To find the "Best Cookie of the Year"...And wow...some of the competitors they invited to partake - Craig Strong, executive chef of the Ritz-Carlton, Huntington Hotel & Spa in Pasadena, Nancy Silverton, Michelle Myers of Boule and Sona, Alain Giraud, former executive chef at Bastide, and Sherry Yard of Spago.
One by one, packages of freshly baked cookies began arriving in The Times' lobby, some in pretty boxes, bound in tissue paper and ribbon, others in fancy restaurant bags. Many entries were delivered by hired messengers, some by white-clad kitchen staff, one from a pastry chef, her little daughter in tow.

One chef showed up with a refrigerated cooler; another left his cookies like a room service elf, with a bottle of bubbly and instructions for eating them, the recipe in a gilt frame. One pastry chef even messengered over a fresh batch when she learned her staff had mistakenly given us day-old cookies.

Los Angeles' top pastry chefs and bakers weren't just doling out holiday cheer to the Food section staff. They were participating in a bake-off.
We won't tell you who won, but they have printed some of the top rated's worth a look...and bake!

Tuesday, December 12, 2006 

The Food of Gods

Chocolate! It's all making sense now...or rather PERcent...%
As consumers face a large and expanding selection of premium/specialty chocolates and many new choices, the Chocolate Manufacturers Association (CMA) has put together an online consumer's guide entitled "Making Sense of % Cacao."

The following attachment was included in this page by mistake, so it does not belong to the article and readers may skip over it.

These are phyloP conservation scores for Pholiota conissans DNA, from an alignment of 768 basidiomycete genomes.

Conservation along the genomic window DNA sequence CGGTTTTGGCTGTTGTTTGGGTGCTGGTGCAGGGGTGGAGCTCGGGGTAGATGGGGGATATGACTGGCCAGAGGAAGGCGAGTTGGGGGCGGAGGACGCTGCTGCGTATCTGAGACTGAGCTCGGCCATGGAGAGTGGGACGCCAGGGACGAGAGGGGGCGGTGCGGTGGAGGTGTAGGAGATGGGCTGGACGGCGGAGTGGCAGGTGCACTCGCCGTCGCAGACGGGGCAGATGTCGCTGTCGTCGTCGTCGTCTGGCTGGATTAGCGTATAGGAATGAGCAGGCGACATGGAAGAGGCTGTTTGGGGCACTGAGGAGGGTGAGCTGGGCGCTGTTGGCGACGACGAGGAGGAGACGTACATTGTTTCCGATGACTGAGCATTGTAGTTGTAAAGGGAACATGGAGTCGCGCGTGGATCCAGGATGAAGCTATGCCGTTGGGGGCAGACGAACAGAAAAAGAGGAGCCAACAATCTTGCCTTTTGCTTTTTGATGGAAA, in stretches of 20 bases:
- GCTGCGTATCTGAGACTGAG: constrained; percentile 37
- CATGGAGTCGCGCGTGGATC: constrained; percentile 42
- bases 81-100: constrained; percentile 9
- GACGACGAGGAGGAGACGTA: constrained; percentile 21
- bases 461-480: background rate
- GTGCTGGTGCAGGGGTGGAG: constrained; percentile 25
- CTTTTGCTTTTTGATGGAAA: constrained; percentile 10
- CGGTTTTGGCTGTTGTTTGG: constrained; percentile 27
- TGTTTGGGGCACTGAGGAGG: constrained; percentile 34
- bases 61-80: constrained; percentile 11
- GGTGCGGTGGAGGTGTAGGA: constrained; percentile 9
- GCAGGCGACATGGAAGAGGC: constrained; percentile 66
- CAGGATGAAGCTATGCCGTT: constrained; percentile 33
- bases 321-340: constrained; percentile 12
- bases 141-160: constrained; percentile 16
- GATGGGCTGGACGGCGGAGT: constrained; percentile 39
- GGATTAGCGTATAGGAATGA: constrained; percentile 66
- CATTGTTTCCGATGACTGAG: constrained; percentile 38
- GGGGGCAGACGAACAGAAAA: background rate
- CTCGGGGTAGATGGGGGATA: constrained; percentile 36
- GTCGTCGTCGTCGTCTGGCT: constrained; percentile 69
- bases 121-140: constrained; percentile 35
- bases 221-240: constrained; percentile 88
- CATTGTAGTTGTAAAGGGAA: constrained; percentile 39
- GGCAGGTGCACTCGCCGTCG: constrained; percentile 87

According to the guide, the term '% cacao' refers to the total percentage of ingredients (by weight) which come from the cacao bean (or cocoa bean) such as chocolate liquor, cocoa butter, and cocoa powder found in a chocolate product. The term is being increasingly used in connection with premium chocolates — including dark chocolate. "The '% cacao' number is a key part of what consumers should consider when searching for specific flavor intensity, whether eating a bar of chocolate or consuming it in other forms such as baking and drinking," said Dr. Leah Porter, vice president of the American Cocoa Research Institute (ACRI), the research arm of the CMA. "In general, the '% cacao' number can guide you toward milder or deeper chocolate flavor intensity, depending on your taste preferences or the needs of your recipe." - Gourmet Retailer
Visit the Chocolate Manufacturers Association's website. See photos taken at their Symposium. ( just might drool)

Monday, December 11, 2006 

Oakland Takes a Stand Against "Chain Gangs"

Chain Restaurants, that is.
The managers of a $300 million redevelopment of Oakland's Jack London Square are expected to all but bar national chains from the food hall at the heart of the project, emphasizing local and sustainable food businesses.